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— by Fred Kofman (Author)
Our work at Anecdote is constantly evolving and the last 12 months have seen us increasingly focussed on how to get people to adopt practices that drive collaboration, build engagement, change culture ... Whatever the need, you must behave differently (using practices) in order to change anything. Kofman's book (subtitled 'How to build value through values') is based on a set of attitudes, behaviours and responses that managers and leaders at all levels can apply to become more effective. He says of the concepts in his book "they sound like common sense, but they are not common practice." Many things really struck me in this book--too many to recount. Things like, "learning is a contact sport."
Conscious Business is essentially about leadership, and how leaders need to be conscious of the impact of their attitudes, behaviours and responses. A strong thread through the book is how to manage and lead in the face of complexity. He talks about the inherent unpredictability of people and how, unlike molecules, you never know how they are going to react especially when you apply heat and pressure.
Conscious Business espouses three conscious attitudes (unconditional responsibility, essential integrity and ontological humility); three conscious behaviours (authentic communication, constructive negotiation and impeccable coordination) and one conscious response (emotional mastery). I was a bit put-off by the officious sounding names afforded these concepts, but once I got past that the content was highly engaging and insightful. It is Kofman's first book and there is an enormous amount of content poured into it. Any one of his attitudes, behaviours and responses could be a book in itself. In that respect it differs from many management tomes that attempt to stretch a single concept into a book.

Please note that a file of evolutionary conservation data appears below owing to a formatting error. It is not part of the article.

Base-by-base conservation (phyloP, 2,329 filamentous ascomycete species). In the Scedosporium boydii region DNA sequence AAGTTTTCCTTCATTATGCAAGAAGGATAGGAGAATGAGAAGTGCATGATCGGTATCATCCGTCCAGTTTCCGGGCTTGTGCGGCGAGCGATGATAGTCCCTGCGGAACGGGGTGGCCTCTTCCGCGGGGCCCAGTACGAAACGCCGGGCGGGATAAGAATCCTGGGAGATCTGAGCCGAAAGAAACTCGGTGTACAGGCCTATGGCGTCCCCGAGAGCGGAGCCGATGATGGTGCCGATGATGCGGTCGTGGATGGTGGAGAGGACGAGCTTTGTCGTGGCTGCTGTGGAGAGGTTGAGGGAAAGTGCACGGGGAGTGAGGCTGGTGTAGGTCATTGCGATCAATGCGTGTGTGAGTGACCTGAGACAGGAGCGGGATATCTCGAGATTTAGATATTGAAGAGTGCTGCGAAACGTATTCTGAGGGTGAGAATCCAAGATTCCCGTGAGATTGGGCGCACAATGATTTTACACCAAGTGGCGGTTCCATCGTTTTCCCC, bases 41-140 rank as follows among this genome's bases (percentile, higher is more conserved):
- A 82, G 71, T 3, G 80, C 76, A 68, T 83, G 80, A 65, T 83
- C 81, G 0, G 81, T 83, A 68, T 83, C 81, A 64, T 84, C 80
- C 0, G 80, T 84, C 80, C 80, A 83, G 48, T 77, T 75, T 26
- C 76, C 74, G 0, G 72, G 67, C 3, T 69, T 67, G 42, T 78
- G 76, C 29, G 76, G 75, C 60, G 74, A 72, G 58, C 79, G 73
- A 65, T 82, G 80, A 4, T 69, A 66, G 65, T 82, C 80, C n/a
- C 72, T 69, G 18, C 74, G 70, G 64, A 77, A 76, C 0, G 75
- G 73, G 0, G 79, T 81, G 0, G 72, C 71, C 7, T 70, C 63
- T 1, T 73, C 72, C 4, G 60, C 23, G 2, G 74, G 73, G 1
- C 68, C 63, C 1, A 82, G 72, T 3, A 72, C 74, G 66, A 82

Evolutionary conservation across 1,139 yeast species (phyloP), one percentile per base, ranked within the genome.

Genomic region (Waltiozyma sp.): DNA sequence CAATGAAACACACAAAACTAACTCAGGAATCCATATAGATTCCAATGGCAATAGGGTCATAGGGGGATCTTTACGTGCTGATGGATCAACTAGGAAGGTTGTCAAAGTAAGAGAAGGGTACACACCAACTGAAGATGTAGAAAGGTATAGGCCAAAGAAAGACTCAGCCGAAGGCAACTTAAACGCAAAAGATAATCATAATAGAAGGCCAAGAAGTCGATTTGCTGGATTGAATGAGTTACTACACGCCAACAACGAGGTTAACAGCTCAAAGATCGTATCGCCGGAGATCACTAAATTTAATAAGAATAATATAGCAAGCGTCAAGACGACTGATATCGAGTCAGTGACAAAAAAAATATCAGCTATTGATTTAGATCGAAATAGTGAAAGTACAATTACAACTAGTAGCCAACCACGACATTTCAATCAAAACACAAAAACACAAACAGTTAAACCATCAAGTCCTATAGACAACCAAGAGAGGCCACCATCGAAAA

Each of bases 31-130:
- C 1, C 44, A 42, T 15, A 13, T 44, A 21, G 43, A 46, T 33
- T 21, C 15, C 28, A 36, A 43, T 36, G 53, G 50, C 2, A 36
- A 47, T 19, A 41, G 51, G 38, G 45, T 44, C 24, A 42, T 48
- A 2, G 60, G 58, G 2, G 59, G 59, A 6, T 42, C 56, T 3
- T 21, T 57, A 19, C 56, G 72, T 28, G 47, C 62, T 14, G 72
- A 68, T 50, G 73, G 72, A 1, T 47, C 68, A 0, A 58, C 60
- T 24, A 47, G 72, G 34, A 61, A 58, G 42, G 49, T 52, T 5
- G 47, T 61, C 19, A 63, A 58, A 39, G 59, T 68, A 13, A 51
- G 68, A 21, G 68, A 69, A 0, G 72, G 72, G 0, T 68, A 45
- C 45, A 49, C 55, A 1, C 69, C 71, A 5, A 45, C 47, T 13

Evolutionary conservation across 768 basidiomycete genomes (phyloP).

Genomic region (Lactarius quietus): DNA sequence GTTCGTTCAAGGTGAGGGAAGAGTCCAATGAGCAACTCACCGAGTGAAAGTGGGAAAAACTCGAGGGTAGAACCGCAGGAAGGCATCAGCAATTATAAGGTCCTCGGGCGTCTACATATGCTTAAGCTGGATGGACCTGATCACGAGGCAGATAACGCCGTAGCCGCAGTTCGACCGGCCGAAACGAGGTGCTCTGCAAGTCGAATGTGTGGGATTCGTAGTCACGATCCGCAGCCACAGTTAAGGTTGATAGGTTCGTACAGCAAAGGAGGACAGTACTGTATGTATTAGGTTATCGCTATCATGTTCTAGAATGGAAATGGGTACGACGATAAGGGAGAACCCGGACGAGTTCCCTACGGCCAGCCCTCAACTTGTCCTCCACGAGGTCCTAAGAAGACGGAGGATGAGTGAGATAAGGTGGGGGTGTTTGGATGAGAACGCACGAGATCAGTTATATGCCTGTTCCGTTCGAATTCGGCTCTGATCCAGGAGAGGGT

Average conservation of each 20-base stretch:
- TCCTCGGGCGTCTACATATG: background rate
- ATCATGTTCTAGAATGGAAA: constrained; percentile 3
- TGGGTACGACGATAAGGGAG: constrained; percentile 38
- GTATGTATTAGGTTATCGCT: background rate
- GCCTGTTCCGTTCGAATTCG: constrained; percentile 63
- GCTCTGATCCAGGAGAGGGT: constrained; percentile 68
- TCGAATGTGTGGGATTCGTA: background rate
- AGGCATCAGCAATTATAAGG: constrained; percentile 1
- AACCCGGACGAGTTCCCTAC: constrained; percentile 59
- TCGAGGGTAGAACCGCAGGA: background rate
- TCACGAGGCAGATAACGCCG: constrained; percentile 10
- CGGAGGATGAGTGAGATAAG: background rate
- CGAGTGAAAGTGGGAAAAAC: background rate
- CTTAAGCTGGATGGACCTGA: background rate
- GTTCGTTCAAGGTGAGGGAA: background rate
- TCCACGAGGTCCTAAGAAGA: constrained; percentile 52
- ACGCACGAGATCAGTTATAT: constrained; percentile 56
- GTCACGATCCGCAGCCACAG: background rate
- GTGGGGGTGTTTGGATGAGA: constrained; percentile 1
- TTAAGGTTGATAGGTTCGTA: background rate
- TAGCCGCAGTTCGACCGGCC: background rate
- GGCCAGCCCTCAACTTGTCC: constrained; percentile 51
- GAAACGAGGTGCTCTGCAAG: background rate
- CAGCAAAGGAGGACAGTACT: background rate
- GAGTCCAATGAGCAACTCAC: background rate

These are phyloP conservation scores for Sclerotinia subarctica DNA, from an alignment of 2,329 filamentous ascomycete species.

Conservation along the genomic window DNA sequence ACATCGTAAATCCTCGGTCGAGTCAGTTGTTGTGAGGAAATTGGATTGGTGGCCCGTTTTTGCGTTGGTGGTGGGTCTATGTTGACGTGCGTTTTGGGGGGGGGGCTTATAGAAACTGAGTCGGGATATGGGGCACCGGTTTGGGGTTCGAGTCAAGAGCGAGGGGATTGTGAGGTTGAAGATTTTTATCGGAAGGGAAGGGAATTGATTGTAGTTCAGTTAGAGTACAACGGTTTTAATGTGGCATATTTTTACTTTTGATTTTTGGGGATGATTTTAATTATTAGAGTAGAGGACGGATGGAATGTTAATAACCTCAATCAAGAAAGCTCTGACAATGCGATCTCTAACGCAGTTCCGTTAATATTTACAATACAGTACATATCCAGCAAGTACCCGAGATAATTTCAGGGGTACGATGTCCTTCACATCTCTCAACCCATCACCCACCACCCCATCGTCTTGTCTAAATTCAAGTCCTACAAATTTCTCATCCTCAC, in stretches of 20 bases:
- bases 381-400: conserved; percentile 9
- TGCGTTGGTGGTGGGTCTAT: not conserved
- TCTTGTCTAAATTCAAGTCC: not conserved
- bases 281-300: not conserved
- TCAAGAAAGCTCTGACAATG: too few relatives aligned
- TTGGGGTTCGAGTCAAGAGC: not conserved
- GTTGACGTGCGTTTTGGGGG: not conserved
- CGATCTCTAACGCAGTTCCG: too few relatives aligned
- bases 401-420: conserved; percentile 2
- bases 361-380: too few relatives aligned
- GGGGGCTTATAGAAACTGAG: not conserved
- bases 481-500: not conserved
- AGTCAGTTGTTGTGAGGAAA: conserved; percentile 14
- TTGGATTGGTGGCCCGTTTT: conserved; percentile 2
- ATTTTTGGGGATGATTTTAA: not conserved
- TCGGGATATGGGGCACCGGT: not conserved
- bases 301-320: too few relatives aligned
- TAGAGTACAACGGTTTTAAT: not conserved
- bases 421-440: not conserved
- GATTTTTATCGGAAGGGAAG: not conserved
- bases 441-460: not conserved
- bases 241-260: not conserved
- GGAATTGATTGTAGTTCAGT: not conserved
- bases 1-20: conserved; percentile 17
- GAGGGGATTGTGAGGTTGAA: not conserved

The 'Unconditional Responsibility' chapter has an activity that I will be using immediately in our management development programs. The activity aims to illustrate that we can choose how we respond to situations (response-ability). Kofman stands at the front of the room and drops a pen, then asks "what caused the pen to fall?" "Gravity" is usually the first answer. Sometimes people point out that "you dropped it." Kofman points out that the usefulness of the answer is related to our purpose. If your purpose is to prevent the pen from falling again, pointing out that the pen falls "because of gravity" will not help you. Essentially this means that as long as there is gravity the pen will fall, and there is nothing you can do about it. On the other hand, if you say that you dropped the pen, there is something you can do about it. The exercise demonstrates the important distinction between self-empowering explanations ("I dropped it") and explanations that remove your power to influence the situation ("gravity caused the pen to fall"). In Kofman's words, your explanation determines if you will be a 'victim' or a 'player.'
Kofman's book is easy to read, full of examples and stories that provide concrete illustrations of his points. He introduces the concept of consciousness using the analogy of his childhood years growing-up under a ruthless military dictatorship in Argentina. Terrible things were being done in the name of 'the Western and Christian values of the homeland.' These terrible things were largely ignored by Argentinians; they were unconscious of them. It was only when people became 'conscious' of them that they became empowered to do something about them. He draws some chilling comparisons between this experience with some of the behaviour and decision-making that occurs in modern organisations.
The book is well-referenced and contains a fantastic array of quotes as epigraphs that set the scene for each chapter. The quotes come from Lao Tzu to Drucker, from David Hume to The Talmud. Many of them struck a chord and the book is heavily flagged for future use. I expect to be referring to it a lot in the future.